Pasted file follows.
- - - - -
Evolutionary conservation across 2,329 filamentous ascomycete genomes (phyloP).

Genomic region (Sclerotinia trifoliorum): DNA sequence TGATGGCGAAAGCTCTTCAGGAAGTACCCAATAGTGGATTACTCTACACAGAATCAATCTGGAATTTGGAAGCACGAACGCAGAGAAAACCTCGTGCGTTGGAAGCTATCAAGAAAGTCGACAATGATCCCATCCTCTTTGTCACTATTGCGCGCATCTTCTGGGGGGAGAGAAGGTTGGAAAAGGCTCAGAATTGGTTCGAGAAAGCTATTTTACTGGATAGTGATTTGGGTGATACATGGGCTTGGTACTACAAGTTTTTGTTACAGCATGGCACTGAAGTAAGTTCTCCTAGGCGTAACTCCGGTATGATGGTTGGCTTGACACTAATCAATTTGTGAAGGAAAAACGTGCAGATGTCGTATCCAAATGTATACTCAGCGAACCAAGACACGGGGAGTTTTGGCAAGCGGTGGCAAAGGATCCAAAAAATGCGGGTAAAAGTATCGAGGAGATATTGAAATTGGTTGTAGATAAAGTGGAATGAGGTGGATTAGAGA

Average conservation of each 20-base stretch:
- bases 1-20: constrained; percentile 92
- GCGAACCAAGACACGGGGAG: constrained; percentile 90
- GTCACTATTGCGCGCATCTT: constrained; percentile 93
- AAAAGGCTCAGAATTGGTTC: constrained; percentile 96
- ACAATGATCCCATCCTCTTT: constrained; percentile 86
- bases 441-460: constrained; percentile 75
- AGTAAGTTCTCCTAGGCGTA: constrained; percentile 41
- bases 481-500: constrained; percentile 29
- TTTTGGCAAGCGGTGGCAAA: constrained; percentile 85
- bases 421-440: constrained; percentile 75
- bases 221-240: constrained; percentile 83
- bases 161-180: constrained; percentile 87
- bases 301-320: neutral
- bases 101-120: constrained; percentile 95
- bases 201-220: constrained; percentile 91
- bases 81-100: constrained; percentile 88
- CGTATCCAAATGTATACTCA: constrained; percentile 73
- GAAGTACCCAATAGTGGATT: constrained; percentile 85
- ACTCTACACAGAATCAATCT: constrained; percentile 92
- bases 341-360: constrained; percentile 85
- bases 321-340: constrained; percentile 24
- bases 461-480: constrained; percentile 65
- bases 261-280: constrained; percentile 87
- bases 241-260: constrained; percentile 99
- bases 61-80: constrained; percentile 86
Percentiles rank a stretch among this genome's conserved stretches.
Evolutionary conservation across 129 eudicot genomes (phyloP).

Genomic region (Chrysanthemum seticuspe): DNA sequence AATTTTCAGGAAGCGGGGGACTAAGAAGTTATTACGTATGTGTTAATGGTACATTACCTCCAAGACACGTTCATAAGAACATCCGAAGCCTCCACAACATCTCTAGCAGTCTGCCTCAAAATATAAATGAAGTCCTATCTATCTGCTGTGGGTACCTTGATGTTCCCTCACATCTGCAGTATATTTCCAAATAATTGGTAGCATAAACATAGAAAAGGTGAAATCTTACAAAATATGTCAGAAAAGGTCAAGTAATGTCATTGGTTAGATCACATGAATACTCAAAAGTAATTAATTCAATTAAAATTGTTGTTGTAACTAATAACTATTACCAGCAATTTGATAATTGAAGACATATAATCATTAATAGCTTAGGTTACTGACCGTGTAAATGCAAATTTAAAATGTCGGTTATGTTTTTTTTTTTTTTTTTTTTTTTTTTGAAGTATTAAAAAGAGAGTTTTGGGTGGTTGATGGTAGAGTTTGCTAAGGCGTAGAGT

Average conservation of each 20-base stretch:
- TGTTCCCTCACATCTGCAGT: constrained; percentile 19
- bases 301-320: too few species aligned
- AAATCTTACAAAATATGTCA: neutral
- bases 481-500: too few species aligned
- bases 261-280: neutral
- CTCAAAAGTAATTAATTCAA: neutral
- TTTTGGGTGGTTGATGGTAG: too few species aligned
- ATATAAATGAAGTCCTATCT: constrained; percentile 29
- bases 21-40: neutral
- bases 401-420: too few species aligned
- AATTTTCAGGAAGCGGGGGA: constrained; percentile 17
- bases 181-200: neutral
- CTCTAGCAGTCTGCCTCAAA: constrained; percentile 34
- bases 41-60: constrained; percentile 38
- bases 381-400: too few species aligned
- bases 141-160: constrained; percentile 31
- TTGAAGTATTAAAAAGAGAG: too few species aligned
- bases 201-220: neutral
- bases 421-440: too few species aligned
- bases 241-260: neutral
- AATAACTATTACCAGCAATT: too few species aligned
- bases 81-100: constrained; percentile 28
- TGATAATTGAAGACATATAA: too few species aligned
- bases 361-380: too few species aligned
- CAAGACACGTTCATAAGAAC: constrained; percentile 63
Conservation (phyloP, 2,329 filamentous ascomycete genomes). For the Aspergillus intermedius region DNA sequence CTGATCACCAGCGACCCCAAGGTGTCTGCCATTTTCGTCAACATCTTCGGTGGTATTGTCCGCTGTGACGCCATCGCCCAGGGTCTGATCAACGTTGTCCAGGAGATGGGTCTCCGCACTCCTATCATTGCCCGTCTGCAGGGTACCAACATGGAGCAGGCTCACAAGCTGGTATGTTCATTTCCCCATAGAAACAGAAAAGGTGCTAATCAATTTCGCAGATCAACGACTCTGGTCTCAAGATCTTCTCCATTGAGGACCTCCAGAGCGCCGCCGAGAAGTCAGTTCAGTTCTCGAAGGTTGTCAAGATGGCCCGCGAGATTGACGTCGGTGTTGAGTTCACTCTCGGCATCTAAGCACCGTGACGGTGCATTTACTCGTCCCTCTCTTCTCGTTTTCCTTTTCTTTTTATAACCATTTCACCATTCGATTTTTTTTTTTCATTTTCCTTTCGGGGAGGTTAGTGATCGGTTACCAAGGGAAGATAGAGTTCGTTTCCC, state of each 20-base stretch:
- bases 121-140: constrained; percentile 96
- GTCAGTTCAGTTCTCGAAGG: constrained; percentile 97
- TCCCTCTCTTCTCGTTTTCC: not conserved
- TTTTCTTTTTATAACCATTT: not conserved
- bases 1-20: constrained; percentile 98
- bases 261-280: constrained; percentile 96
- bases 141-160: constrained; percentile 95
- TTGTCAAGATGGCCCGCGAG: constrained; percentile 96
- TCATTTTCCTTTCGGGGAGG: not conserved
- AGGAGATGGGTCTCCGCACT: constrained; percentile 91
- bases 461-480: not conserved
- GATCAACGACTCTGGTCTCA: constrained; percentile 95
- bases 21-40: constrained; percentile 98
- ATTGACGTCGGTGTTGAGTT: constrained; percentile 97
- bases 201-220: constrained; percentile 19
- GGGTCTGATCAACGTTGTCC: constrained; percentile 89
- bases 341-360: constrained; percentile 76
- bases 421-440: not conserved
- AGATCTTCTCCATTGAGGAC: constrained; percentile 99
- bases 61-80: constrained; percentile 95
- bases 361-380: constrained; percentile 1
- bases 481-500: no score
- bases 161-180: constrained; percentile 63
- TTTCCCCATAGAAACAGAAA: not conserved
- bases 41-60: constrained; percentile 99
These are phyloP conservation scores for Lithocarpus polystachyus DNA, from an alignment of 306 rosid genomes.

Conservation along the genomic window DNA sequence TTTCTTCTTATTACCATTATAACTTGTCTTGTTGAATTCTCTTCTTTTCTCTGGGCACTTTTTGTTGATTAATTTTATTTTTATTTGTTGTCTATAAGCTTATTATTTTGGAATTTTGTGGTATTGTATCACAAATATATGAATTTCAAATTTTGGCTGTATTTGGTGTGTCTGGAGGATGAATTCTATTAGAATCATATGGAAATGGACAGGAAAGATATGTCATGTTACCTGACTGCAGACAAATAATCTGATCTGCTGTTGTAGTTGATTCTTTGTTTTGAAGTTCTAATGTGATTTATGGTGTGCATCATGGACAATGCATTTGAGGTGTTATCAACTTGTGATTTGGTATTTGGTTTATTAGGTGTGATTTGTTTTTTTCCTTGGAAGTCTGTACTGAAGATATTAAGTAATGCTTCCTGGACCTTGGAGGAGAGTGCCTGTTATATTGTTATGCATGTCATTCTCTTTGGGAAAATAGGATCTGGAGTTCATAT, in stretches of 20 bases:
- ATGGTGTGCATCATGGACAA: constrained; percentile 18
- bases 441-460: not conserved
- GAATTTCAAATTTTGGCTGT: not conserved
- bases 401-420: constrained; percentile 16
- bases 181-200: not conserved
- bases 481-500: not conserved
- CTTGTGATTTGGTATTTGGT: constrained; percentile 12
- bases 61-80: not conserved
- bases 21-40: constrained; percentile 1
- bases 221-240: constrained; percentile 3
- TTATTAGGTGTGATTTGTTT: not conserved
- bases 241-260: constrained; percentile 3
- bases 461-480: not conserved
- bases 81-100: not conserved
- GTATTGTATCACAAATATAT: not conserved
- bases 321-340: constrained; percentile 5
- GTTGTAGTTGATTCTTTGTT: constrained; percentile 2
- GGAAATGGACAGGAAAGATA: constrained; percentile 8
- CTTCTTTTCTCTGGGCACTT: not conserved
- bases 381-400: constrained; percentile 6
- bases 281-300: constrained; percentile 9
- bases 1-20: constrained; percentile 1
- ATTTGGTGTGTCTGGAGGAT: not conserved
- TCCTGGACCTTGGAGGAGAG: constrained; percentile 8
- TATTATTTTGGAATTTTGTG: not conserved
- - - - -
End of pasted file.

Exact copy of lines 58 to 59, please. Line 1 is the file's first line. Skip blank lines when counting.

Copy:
Conservation (phyloP, 2,329 filamentous ascomycete genomes). For the Aspergillus intermedius region DNA sequence CTGATCACCAGCGACCCCAAGGTGTCTGCCATTTTCGTCAACATCTTCGGTGGTATTGTCCGCTGTGACGCCATCGCCCAGGGTCTGATCAACGTTGTCCAGGAGATGGGTCTCCGCACTCCTATCATTGCCCGTCTGCAGGGTACCAACATGGAGCAGGCTCACAAGCTGGTATGTTCATTTCCCCATAGAAACAGAAAAGGTGCTAATCAATTTCGCAGATCAACGACTCTGGTCTCAAGATCTTCTCCATTGAGGACCTCCAGAGCGCCGCCGAGAAGTCAGTTCAGTTCTCGAAGGTTGTCAAGATGGCCCGCGAGATTGACGTCGGTGTTGAGTTCACTCTCGGCATCTAAGCACCGTGACGGTGCATTTACTCGTCCCTCTCTTCTCGTTTTCCTTTTCTTTTTATAACCATTTCACCATTCGATTTTTTTTTTTCATTTTCCTTTCGGGGAGGTTAGTGATCGGTTACCAAGGGAAGATAGAGTTCGTTTCCC, state of each 20-base stretch:
- bases 121-140: constrained; percentile 96